Current industrial reports

MISSING IMAGE

Material Information

Title:
Current industrial reports
Portion of title:
Titanium ingot, mill products, and castings
Current industrial reports
Titanium mill products, ingot, and castings
Abbreviated Title:
Titan. ingot mill prod. cast.
Physical Description:
6 v. : ; 28 cm.
Language:
English
Creator:
United States -- Bureau of the Census
United States -- Bureau of Domestic Business Development
United States -- Bureau of Industrial Economics
Publisher:
The Bureau :
For sale by the Subscriber Services Section (Publications), Bureau of the Census
Place of Publication:
Washington, D.C
Creation Date:
January 1984
Publication Date:
Frequency:
monthly, with annual summary
monthly
normalized irregular

Subjects

Subjects / Keywords:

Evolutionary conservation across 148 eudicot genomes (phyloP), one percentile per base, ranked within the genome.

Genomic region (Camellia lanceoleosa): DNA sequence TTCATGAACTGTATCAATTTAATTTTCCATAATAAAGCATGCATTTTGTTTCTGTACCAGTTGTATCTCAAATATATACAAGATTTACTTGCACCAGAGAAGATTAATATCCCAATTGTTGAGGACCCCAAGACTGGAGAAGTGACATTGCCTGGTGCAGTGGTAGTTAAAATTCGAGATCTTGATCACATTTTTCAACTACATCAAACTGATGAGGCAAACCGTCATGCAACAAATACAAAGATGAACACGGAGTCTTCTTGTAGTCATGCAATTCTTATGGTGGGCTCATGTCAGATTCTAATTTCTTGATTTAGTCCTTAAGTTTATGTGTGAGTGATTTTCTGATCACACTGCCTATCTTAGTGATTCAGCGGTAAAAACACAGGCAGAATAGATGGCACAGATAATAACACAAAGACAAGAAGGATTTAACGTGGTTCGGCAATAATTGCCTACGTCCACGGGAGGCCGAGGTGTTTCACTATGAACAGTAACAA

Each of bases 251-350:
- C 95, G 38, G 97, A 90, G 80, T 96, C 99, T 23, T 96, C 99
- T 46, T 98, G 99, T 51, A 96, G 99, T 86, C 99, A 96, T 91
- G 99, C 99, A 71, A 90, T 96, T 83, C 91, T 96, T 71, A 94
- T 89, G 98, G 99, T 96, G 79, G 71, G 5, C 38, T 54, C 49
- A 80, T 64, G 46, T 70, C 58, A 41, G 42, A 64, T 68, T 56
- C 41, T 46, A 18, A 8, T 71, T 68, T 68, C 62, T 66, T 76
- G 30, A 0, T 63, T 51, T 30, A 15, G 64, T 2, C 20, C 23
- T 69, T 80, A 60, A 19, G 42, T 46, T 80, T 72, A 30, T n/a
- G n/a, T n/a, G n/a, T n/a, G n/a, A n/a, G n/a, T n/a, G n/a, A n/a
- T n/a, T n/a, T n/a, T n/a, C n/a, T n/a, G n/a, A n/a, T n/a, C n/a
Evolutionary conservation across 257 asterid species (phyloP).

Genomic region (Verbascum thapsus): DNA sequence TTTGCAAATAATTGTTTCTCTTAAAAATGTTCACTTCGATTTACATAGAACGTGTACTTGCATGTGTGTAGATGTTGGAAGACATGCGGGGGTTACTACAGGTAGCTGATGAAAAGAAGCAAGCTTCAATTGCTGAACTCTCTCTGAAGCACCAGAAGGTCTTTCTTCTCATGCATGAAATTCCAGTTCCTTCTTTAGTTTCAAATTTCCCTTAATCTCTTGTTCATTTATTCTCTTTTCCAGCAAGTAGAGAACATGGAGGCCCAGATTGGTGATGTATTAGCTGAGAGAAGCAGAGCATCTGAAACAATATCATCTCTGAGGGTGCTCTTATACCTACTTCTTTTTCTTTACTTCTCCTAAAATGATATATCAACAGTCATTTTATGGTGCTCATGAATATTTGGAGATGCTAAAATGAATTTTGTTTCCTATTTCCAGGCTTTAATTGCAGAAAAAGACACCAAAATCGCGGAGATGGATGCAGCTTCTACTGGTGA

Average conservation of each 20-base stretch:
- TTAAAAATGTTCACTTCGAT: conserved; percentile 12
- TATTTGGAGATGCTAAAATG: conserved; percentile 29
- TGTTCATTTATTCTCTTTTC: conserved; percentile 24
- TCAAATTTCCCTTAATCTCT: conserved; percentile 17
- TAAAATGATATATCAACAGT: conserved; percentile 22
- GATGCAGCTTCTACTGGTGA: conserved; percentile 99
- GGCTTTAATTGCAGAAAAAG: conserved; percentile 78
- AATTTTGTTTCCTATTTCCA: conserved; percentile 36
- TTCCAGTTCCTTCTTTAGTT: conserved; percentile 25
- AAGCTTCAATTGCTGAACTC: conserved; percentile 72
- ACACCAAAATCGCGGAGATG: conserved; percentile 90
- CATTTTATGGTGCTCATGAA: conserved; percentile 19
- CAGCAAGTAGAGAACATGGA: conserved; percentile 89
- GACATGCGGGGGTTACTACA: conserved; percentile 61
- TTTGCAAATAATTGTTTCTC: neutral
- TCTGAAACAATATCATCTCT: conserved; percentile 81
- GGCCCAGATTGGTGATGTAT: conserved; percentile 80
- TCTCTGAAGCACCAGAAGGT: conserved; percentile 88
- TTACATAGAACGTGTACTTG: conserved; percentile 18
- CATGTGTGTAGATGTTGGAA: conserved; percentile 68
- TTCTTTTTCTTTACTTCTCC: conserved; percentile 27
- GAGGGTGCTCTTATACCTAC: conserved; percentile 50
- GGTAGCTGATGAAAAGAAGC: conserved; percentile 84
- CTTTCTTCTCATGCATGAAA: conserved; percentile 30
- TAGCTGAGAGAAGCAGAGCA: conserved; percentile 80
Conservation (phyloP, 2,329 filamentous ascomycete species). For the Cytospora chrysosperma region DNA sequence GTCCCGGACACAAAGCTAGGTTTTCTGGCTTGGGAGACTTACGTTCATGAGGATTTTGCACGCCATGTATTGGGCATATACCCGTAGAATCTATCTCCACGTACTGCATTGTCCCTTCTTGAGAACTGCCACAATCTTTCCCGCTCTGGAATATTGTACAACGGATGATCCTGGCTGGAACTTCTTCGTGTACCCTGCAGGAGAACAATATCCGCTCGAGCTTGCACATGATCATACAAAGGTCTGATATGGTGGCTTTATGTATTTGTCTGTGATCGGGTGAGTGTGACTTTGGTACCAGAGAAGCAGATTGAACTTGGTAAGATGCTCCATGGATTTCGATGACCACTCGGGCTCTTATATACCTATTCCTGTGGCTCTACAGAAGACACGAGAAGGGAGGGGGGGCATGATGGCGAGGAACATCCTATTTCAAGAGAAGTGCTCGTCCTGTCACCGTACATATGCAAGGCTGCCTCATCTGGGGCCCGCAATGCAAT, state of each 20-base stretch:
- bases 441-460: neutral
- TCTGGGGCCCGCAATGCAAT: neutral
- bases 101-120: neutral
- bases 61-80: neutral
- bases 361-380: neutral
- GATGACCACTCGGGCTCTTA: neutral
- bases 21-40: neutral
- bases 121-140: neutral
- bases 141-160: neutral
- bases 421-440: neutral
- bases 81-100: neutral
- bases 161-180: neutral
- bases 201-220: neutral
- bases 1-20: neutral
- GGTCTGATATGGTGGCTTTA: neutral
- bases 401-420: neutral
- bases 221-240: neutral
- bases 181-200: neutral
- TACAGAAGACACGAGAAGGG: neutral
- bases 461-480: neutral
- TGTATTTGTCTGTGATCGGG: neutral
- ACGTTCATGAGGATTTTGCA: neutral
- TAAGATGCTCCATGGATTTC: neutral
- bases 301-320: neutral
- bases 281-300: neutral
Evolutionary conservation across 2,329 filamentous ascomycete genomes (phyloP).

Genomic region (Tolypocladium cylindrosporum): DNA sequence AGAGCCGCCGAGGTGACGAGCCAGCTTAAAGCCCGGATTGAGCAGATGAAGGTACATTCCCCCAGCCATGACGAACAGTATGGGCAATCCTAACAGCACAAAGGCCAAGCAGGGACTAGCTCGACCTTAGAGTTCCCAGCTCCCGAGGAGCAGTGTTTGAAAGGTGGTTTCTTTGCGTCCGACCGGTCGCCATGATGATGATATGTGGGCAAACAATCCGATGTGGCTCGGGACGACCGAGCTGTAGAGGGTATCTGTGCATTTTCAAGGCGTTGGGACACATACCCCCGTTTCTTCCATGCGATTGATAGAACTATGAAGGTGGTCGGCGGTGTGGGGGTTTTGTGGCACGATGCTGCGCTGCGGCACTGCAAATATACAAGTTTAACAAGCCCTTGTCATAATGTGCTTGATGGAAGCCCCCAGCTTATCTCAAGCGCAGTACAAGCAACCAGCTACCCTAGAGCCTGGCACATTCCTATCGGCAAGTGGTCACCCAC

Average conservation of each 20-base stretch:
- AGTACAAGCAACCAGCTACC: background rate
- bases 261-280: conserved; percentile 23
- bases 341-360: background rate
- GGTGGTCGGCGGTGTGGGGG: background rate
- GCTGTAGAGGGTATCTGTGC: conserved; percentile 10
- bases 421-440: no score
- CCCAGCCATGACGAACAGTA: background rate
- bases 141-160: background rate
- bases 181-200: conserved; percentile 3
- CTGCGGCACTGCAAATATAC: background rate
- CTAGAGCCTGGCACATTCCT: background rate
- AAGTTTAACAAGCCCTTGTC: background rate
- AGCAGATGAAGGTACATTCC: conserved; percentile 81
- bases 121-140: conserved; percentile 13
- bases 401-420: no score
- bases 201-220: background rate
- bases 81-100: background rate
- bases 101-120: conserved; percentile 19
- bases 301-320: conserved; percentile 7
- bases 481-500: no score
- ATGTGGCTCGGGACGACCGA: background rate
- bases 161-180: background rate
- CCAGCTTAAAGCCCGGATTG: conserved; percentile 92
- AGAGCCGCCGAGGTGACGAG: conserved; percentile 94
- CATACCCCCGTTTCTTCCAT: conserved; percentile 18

Titanium industry -- Statistics -- Periodicals -- United States   ( lcsh )
Genre:
federal government publication   ( marcgt )
statistics   ( marcgt )
periodical   ( marcgt )
serial   ( sobekcm )

Notes

Citation/Reference:
Chemical abstracts
Statement of Responsibility:
U.S. Department of Commerce, Bureau of the Census.
Dates or Sequential Designation:
Jan. 1979-Summary for 1984.
Numbering Peculiarities:
Jan.-Nov. 1981 is a combined issue. Suspended publication as of the Mar. 1981 data period with plans to resume at a later date.
Issuing Body:
Issued jointly with the Bureau of Domestic Business Development, <Feb.>-Oct. 1979; with the Bureau of Industrial Economics, Nov. 1979-
General Note:
Title from caption.

Record Information

Source Institution: